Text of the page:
I Wasn’t Always Like This
It was something I was born into, the same way I was born into two languages and two cultures. Charreria wasn’t something I had a say in. I was born into this art and carried the weight of all the charros that came before me since the time I was a toddler. My father taught me the ropes…literally, the same way other parents teach their kids good table manners.
Who knows where I would have ended up had my training continued, but spending time with my father was scarce because time with family was a luxury we just couldn’t afford. Without my father working 6-7 days a week, we couldn’t make rent. So that was the end of that. So I thought.
I was born and raised in LA and let me tell you, if you ever want to see what a melting pot looks like, go to LA. I was influenced by all kinds of cultures and not just ethnic cultures but subcultures too; rockers, cholos, you name it. I’ve always been interested in building a community and what common factors are meaningful enough to create these kinds of bonds. Above all, I put respect on my family’s traditions.
Unfortunately in LA Charros don’t really exist. And if they do, they don’t pay the bills with their art. So I did what everyone else does. I got myself a job as soon as I could to help contribute to the household expenses and that was it. That’s all there was to me at the time.
I worked my 9 to 5, I paid my bills and I lost a lot of sleep, contemplating if this was all there really was to life.
I felt it coming though. The shift. The change that would be the catalyst to everything that Charro Azteca is now.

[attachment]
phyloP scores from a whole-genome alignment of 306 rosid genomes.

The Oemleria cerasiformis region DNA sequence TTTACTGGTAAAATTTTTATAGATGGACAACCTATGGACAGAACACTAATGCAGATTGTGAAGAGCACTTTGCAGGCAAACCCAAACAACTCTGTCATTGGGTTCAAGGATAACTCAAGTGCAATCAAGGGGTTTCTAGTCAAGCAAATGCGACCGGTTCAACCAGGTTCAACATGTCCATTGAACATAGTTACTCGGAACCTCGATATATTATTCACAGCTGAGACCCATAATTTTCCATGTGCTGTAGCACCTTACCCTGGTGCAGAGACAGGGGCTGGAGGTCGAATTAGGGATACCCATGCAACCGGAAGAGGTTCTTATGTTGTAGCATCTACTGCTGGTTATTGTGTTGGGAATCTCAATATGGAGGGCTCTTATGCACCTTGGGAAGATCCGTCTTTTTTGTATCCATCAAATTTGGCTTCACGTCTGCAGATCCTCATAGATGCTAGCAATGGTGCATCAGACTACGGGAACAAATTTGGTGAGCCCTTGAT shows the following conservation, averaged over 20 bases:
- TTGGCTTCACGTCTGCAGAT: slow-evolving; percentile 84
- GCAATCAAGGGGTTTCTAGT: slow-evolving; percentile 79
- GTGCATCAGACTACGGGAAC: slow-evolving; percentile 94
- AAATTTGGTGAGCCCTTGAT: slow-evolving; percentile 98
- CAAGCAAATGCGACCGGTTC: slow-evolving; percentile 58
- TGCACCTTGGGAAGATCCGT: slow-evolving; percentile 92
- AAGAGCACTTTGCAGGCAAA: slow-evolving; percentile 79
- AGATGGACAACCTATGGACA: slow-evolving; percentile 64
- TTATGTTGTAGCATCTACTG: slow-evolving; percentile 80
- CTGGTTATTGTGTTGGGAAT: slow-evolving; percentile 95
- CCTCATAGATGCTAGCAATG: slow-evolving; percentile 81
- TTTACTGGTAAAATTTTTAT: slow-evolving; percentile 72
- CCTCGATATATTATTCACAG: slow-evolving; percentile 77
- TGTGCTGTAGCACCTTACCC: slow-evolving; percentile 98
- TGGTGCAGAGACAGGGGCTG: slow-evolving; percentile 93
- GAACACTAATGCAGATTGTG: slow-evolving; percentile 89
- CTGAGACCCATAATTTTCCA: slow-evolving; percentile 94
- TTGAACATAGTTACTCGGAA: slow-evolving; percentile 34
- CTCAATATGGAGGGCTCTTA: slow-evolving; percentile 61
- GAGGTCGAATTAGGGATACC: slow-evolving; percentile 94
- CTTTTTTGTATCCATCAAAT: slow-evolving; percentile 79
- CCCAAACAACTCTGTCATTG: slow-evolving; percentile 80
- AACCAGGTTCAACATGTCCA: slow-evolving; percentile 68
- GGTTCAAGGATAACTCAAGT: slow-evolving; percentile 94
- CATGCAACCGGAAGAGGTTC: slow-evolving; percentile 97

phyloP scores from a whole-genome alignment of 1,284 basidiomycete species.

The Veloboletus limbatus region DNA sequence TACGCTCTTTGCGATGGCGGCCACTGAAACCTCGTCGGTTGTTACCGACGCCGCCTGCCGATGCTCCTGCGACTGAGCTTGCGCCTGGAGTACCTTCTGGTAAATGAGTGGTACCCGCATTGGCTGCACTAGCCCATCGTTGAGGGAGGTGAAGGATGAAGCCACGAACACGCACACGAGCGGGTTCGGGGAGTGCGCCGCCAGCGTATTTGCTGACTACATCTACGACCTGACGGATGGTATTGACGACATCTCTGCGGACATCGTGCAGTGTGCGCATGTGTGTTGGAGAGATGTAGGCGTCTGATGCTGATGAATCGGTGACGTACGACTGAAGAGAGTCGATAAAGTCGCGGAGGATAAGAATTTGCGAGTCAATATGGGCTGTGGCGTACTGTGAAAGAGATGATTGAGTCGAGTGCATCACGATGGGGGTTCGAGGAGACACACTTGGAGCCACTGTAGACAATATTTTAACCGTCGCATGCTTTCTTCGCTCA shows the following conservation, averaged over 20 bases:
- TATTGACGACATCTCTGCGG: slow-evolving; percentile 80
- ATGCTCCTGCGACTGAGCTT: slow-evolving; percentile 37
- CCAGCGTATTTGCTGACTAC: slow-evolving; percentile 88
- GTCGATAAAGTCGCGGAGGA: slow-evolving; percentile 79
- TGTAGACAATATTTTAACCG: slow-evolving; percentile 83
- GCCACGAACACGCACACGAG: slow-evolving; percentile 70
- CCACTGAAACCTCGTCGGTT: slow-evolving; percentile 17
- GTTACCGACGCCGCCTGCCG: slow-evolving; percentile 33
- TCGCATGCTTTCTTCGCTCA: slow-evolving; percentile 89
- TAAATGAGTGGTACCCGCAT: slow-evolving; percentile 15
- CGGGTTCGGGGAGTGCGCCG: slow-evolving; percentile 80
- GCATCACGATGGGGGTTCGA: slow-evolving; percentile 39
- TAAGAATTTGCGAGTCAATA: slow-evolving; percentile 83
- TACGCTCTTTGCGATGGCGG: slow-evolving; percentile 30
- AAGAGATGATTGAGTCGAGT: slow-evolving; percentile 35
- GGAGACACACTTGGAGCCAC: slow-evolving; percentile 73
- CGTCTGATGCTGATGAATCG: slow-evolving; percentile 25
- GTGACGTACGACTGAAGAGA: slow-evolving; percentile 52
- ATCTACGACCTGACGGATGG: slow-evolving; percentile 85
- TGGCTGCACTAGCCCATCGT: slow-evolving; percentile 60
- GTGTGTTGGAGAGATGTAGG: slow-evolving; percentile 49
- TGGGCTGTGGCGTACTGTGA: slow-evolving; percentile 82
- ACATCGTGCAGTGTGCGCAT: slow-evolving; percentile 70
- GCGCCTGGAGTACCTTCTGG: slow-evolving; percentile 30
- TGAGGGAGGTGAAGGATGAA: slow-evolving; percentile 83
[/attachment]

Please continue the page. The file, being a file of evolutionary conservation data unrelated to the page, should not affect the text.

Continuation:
In the middle of my melancholic funk came the trigger for all that Charro Azteca eventually became.
I became a father. My first son was born.
All of a sudden I was responsible for raising a man. Immediately, I went to my father for advice. People always said things would change, that I would change once kids came around but I really had no idea what I was in for. Having these man to man talks with my father brought back a lot of memories of my own childhood and learning how to Florear the ropes. I learned how to ride a horse when I was only three years old. I wanted more than anything for those moments with my dad to be passed on to my children too.
The bautizo was coming up and you know it’s huge deal in Mexican culture. I wanted to give a nod to my father and have my son wear something that was meaningful to us. I wanted him to wear a little charrito suit but it was almost impossible to find one. I didn’t want anything cheap. I wanted it to be special and authentic. I had to move mountains just to get something passable for my son.
Finally, the light bulb in my head went off. If I was struggling to find this kind of merchandise in a predominantly Hispanic community, then that meant others like me were too.
Being Chicano means you have to fight twice as hard to hang on to your traditions. If you don’t make deliberate decisions to hang on to them, they disappear little by little as the generations carry on. That was such a real fear for me and I had to do something about it. And there it was. The catalyst for the change I felt coming. The opportunity was staring at me in the face, daring me to jump at it. It was all there for me on a silver platter, wrapped in a big bow. The timing, the ideation, the resources. It was literally in front of me and what did I do? I ignored it.
Actions Speak Louder
I never thought Charro Azteca was going to take off the way it did. I didn’t even believe in it enough myself so I wasn’t too bothered when others confirmed what I already knew: I was inexperienced. I didn’t have the time to take on a side project. The costs were outweighing potential benefits. I had a family to provide for and I didn’t have the money to invest in something that didn’t guarantee a big return.
So even though the idea made me feel rejuvenated and excited again, that’s all I wanted it to be. An idea. More so, a source of comfort or an escape if you will, from the mediocre and mundane happenings of daily life. I wanted to keep it to myself as a source of inspiration and that would be that.